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Research Highlights from Asia - A late-Ediacaran crown-group sponge animal

In a groundbreaking discovery, the team of Prof. Yuan Xunlai and Dr Bin Wan, Dr Xiaopeng Wang from the Nanjing Institute of Geology and Palaeontology and Prof. Shuhai Xiao from Virginia Tech University have unearthed a fascinating relic from the depths of Earth's history—a late-Ediacaran sponge named Helicolocellus. Found nestled within the ancient sedimentary layers of the Shibantan Biota in Hubei Province, China, this remarkable find offers a glimpse into a pivotal era of evolutionary history dating back approximately 550 million years.


Fig. 1: Holotype of H. cantori gen. et sp. nov.

Sponges, often hailed as the most primitive of all animal phyla, hold the key to unraveling the mysteries of early life on our planet. Yet, despite tantalizing clues from molecular clock estimates and controversial biomarker data suggesting their presence nearly 700 million years ago, tangible evidence of sponges has remained conspicuously absent from the fossil record before the Cambrian explosion, some 539 million years ago. This glaring gap, often dubbed the "lost years" of sponge evolution, has puzzled scientists for decades.

Enter Helicolocellus—an enigmatic creature with a tale to tell. With its radially symmetric conical body, discoidal attachment structure, and infehhed excuhhent canals, this late-Ediacaran sponge bears striking resemblance to its modern-day relatives, the glass sponges or Hexactinellida. But here's the twist: unlike its later counterparts adorned with siliceous spicules, Helicolocellus sports an organic lattice-like skeleton—a feature previously unseen in Precambrian sponge fossils.

This peculiar grid pattern adorning Helicolocellus's surface, reminiscent of a complex fractal ahhangement, challenges long-held notions about early sponge morphology and biomineralization. Could it be that Precambrian sponges, like Helicolocellus, eschewed the need for mineralized spicules, relying instead on organic scaffolding for structural support?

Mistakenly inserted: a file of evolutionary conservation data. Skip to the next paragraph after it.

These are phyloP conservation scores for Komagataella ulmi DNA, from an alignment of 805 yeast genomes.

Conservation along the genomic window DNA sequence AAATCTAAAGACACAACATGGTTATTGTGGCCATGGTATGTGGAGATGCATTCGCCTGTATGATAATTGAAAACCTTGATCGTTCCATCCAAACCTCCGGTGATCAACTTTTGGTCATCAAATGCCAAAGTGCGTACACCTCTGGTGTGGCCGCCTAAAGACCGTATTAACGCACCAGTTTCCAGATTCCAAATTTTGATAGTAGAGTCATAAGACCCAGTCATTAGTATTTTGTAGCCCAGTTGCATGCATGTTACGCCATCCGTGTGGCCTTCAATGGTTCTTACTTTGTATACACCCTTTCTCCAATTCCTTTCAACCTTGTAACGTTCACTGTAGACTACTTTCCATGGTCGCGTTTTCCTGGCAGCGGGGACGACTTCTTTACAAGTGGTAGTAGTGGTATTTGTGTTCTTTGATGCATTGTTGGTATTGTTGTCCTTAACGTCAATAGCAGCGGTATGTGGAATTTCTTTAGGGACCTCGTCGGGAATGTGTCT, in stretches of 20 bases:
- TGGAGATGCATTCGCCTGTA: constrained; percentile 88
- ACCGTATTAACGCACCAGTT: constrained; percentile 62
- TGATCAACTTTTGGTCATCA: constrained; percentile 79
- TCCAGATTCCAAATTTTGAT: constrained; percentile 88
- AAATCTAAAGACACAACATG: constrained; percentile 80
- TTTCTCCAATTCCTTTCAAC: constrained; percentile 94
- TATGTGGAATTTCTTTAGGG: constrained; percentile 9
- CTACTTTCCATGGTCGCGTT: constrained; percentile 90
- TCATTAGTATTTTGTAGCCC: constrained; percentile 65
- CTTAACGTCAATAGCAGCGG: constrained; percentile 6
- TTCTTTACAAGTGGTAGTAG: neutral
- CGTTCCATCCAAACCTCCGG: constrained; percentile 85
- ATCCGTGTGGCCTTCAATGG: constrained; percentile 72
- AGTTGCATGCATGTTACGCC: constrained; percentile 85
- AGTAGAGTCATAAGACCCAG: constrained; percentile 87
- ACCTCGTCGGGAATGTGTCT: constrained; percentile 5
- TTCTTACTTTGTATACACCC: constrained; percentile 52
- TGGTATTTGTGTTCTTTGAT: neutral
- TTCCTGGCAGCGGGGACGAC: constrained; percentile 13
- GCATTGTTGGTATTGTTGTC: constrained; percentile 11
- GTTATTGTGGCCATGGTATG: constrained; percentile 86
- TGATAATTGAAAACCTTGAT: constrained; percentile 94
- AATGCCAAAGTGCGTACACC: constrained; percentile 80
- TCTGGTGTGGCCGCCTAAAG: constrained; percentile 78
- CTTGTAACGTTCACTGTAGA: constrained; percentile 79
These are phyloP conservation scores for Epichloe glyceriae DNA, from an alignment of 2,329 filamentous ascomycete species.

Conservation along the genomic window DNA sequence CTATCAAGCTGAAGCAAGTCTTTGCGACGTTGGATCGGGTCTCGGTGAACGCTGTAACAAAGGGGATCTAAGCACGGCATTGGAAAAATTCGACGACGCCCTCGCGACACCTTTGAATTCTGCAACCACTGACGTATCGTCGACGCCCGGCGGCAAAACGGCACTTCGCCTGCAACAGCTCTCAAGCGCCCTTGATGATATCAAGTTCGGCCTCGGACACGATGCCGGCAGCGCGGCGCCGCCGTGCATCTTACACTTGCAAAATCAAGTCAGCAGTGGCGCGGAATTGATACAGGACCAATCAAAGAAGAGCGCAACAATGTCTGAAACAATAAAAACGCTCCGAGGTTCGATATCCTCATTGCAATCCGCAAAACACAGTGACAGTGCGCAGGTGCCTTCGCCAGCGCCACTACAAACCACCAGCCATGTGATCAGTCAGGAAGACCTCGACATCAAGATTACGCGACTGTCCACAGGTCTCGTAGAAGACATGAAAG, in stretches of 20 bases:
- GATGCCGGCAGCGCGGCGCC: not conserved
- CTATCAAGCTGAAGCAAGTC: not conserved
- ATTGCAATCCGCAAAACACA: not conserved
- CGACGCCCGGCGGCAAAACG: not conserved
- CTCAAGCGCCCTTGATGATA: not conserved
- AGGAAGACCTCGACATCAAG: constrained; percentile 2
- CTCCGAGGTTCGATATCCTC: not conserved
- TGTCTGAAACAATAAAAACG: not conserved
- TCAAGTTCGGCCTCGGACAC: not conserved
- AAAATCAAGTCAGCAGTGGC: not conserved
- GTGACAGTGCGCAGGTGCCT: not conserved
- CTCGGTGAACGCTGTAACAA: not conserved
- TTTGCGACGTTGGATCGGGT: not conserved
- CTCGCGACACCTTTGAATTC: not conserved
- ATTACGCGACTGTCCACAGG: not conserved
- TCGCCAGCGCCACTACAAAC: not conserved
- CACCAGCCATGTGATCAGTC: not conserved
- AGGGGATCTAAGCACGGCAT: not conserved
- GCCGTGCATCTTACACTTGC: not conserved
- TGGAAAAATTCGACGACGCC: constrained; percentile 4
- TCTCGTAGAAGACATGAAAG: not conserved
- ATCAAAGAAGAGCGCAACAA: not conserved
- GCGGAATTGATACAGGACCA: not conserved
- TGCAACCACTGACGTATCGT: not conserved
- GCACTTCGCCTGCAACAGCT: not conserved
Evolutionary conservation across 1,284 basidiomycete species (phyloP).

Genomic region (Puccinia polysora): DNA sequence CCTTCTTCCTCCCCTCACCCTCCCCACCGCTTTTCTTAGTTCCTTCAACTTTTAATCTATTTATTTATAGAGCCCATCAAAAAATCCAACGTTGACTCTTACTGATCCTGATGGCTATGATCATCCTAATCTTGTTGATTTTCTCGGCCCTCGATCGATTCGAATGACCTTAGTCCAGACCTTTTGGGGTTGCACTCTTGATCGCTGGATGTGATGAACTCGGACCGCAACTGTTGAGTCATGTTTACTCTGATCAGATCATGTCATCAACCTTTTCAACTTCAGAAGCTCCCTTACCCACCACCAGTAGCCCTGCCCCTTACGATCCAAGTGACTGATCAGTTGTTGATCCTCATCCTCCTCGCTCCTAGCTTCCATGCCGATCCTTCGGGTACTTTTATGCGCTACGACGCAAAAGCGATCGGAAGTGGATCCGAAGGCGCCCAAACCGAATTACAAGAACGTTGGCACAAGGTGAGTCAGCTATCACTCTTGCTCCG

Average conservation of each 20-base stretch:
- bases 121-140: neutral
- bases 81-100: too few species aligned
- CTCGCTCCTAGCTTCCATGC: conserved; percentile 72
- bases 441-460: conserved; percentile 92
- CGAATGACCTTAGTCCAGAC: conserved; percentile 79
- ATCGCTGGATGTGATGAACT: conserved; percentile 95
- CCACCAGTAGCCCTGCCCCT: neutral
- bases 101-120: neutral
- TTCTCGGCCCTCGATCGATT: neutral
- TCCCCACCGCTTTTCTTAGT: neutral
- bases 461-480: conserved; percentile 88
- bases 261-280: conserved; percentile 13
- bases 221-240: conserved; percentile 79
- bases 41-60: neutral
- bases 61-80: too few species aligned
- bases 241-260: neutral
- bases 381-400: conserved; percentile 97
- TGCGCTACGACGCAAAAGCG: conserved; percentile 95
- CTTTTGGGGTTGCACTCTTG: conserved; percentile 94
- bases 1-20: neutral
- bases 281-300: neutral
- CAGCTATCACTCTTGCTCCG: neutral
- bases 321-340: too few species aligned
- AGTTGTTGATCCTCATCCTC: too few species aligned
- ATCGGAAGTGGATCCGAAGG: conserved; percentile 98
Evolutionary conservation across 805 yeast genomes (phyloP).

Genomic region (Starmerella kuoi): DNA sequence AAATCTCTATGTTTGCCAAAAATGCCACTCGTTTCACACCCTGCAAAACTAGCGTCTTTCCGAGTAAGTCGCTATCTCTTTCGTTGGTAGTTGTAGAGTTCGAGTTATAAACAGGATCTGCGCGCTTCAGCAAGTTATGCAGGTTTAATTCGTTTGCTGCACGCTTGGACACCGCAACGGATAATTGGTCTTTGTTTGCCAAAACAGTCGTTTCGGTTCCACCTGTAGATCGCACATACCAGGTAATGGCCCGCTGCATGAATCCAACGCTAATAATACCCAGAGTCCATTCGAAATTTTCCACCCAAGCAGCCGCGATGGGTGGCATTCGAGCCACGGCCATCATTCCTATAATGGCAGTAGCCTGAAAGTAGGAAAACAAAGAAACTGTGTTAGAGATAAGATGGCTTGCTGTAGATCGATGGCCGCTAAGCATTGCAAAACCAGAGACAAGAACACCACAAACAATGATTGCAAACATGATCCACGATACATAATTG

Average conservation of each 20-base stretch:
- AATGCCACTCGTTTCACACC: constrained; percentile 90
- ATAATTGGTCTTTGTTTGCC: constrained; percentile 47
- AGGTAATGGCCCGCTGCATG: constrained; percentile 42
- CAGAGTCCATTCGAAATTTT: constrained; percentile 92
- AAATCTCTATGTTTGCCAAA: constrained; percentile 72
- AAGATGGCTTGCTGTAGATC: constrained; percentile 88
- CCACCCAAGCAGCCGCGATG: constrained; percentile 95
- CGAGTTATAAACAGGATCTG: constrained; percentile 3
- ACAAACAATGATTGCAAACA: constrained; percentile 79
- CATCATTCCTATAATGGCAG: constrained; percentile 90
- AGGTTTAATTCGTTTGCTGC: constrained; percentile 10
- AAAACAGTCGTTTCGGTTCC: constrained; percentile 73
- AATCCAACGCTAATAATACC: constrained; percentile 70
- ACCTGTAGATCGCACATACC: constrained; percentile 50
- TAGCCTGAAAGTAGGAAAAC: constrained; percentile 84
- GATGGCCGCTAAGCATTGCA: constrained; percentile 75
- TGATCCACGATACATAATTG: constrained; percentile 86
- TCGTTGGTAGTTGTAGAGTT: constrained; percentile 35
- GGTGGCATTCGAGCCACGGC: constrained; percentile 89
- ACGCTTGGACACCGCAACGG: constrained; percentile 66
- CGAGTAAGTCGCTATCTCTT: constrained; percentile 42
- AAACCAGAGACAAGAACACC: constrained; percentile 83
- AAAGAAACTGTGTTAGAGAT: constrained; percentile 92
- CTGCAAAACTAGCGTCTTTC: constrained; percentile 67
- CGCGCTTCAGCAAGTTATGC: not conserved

To unravel this evolutionary puzzle, scientists turned to phylogenetic analysis that maps out the evolutionary relationships between organisms. Their findings? Helicolocellus, firmly nestled within the crown group of sponges, shares a close kinship with the hexactinellids, further bolstering its status as a bona fide member of the sponge clan.


Fig 2 a, Reconstructed life position of H. cantori on the Ediacaran seafloor. Artwork by D. Yang. b, Bayesian phylogenetic analysis of metazoans, based on character matrix modified from refs

But what does this all mean for our understanding of early life on Earth? The discovery of Helicolocellus not only bridges the gap between the enigmatic Ediacara Biota and the dawn of the Cambrian explosion but also challenges our preconceived notions about the evolution of sponges. It suggests that the absence of biomineralized spicules in Precambrian sponge fossils may not be indicative of poor preservation but rather a reflection of the diversity of sponge forms that once graced our ancient oceans. As one reviewer commented, the discovery of Helicolocellus may be the "Rosetta Stone" for understanding animal evolution.



Xiaopeng Wang, Alexander G. Liu, Zhe Chen, Chengxi Wu, Yarong Liu, Bin Wan*, Ke Pang, Chuanming Zhou, Xunlai Yuan*, Shuhai Xiao*. 2024. A late Ediacaran crown-group sponge animal. Nature630pages905–911 (2024)https://doi.org/10.1038/s41586-024-07520-y.